Date of Graduation

Summer 8-11-2021

Document Access

Project/Capstone - Global access

Degree Name

Master of Science in Nursing (MSN)


School of Nursing and Health Professions

First Advisor

Cathy Coleman, DNP, MSN, CPHQ, CNL

Second Advisor

Liesel Buchner, MSN, RN, CNL


Section I: Abstract

Problem: Hospital readmission rates in the congestive heart failure (CHF) population is a quality concern. As excessive readmissions tend to indicate low quality of care, government and private healthcare payers are increasing their focus on 30-day readmission rates as a new quality measure for hospitals.

Context: This was a quality improvement project for a telemetry unit at a medical center in the Central Valley of California. There are 56,551 members in the Central Valley enrolled in the healthcare provider system and 2,567 patients with a primary or secondary diagnosis of CHF. Within the healthcare system, CHF was identified as the third most-admitted diagnosis to the telemetry unit, with an average stay of 5.4 days.

Interventions: A multifaceted, evidence-based model was implemented using several interventions: (1) TeamSTEPPS Pre-Training Knowledge Assessment survey to gauge nurse CHF knowledge, (2) Agency for Healthcare Research and Quality IDEAL discharge planning resource, and (3) American Heart Association CHF discharge checklist.

Measures: The goal of the project was to reduce the 30-day readmission rates for recently discharged patients from a baseline of 14% to 10% by July 2021, with a focus on the discharge education given to the patients and their family members.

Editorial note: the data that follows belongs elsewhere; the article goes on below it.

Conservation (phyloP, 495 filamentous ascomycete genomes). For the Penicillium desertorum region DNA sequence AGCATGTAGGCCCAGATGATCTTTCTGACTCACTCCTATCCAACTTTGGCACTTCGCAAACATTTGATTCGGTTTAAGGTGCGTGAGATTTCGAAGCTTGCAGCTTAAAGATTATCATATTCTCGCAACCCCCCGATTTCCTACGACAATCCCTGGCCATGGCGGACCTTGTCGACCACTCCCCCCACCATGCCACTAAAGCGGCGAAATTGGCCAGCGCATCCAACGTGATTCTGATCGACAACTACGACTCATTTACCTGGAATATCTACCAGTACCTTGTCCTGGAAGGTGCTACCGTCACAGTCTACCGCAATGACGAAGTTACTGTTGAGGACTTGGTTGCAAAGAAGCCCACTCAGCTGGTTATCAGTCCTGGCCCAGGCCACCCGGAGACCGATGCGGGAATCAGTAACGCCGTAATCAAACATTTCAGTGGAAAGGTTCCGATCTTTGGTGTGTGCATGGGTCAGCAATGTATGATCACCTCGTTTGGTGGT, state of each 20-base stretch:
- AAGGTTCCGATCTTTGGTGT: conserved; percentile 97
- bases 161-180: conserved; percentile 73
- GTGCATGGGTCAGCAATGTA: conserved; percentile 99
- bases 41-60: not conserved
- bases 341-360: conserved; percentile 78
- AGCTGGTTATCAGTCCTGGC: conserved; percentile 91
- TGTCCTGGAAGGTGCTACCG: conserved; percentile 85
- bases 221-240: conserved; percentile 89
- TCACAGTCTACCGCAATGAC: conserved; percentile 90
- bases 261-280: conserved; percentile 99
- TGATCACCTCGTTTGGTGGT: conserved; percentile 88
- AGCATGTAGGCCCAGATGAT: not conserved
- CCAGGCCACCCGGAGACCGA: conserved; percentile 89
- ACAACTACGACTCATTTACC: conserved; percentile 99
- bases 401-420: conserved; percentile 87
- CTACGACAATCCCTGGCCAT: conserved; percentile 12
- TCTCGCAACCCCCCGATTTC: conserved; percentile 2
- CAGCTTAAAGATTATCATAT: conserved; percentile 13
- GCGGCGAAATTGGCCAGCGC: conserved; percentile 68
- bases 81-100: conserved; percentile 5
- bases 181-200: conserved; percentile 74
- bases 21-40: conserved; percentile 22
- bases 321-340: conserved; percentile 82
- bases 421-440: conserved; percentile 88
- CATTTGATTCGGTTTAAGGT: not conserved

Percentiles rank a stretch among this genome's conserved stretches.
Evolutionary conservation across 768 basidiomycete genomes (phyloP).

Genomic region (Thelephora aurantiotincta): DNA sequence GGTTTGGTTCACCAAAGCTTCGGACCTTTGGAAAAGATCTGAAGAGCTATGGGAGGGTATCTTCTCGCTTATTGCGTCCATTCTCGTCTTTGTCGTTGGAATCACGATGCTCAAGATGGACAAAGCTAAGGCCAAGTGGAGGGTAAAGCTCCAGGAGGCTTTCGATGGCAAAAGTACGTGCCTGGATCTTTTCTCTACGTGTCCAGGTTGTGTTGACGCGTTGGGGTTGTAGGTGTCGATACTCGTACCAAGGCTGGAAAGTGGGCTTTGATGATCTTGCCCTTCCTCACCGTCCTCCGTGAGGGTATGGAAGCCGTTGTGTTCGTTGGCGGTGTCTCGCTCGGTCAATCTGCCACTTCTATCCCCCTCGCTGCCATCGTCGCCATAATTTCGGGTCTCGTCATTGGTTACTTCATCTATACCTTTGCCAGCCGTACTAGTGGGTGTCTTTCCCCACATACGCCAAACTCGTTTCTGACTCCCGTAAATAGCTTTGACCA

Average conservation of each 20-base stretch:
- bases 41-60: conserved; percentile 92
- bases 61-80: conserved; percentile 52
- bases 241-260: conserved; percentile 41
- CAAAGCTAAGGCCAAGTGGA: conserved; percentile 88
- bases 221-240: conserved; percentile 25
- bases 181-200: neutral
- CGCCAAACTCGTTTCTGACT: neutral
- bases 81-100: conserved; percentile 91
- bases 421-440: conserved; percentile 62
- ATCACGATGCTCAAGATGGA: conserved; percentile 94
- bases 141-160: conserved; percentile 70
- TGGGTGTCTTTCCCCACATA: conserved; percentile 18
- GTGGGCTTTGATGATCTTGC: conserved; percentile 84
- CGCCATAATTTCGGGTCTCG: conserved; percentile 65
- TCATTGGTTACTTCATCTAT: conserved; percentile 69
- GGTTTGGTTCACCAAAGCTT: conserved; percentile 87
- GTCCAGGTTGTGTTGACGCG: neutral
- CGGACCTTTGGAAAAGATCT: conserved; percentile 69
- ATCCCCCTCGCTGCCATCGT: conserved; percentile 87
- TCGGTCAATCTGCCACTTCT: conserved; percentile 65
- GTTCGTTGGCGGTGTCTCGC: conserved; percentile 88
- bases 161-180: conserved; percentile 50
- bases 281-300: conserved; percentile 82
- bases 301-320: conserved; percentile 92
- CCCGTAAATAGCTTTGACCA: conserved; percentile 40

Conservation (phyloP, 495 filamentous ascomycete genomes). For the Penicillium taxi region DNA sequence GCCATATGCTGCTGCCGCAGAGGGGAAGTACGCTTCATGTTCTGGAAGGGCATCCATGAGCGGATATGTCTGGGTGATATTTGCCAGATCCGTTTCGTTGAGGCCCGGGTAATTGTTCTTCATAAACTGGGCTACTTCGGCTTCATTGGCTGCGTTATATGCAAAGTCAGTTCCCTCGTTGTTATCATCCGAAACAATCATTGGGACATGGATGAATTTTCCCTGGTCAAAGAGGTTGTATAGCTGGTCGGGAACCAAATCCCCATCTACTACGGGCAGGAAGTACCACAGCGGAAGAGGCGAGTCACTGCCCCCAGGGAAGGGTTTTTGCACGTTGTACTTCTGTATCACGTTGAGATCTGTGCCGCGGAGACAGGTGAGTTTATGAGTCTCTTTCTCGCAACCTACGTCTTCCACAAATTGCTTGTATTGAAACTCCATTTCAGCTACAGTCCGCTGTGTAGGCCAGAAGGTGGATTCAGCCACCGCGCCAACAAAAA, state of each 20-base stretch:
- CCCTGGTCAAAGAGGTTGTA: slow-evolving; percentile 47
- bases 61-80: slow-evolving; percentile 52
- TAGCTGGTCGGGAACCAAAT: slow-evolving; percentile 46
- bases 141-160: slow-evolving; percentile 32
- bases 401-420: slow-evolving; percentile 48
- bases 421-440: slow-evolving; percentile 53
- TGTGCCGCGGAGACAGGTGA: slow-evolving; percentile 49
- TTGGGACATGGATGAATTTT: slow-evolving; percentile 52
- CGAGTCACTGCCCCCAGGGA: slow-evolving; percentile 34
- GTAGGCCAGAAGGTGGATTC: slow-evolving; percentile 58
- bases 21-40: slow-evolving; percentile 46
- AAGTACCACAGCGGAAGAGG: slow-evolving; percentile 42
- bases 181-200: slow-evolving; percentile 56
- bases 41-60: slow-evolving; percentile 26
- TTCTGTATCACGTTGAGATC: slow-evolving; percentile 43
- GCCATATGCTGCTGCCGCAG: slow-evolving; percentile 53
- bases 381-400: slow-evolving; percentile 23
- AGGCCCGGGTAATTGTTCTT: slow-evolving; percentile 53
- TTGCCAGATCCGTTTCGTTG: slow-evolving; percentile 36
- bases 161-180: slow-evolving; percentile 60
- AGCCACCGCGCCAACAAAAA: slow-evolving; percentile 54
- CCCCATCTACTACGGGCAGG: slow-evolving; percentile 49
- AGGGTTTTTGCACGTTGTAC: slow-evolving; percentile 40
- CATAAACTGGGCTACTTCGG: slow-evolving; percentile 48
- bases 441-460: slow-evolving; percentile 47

Results: Initially, there was a high level of interest and engagement among the nurses in educating the CHF patients and gauging their readiness for discharge. As the project progressed, nurse engagement faltered, with nursing staff reporting burn-out and increased stress from multiple improvement projects being implemented simultaneously. Patient feedback concluded that the discharge education provided by the nursing staff was beneficial and increased their comfort being discharged home to self-care. Due to time constraints with the project deadlines, the patient readmission rates could not be accurately assessed; although, results are expected to improve with the continuation of the education introduced during the project.

Conclusion: Staff education on the available resources to assist them with CHF discharge education may increase the readiness of CHF patients to discharge home and reduce the 30-day readmission rates in the CHF patients on the telemetry unit in the Central Valley of California.

Keywords: congestive heart failure, readmission, education, best practices, discharge planning, self-management

Included in

Nursing Commons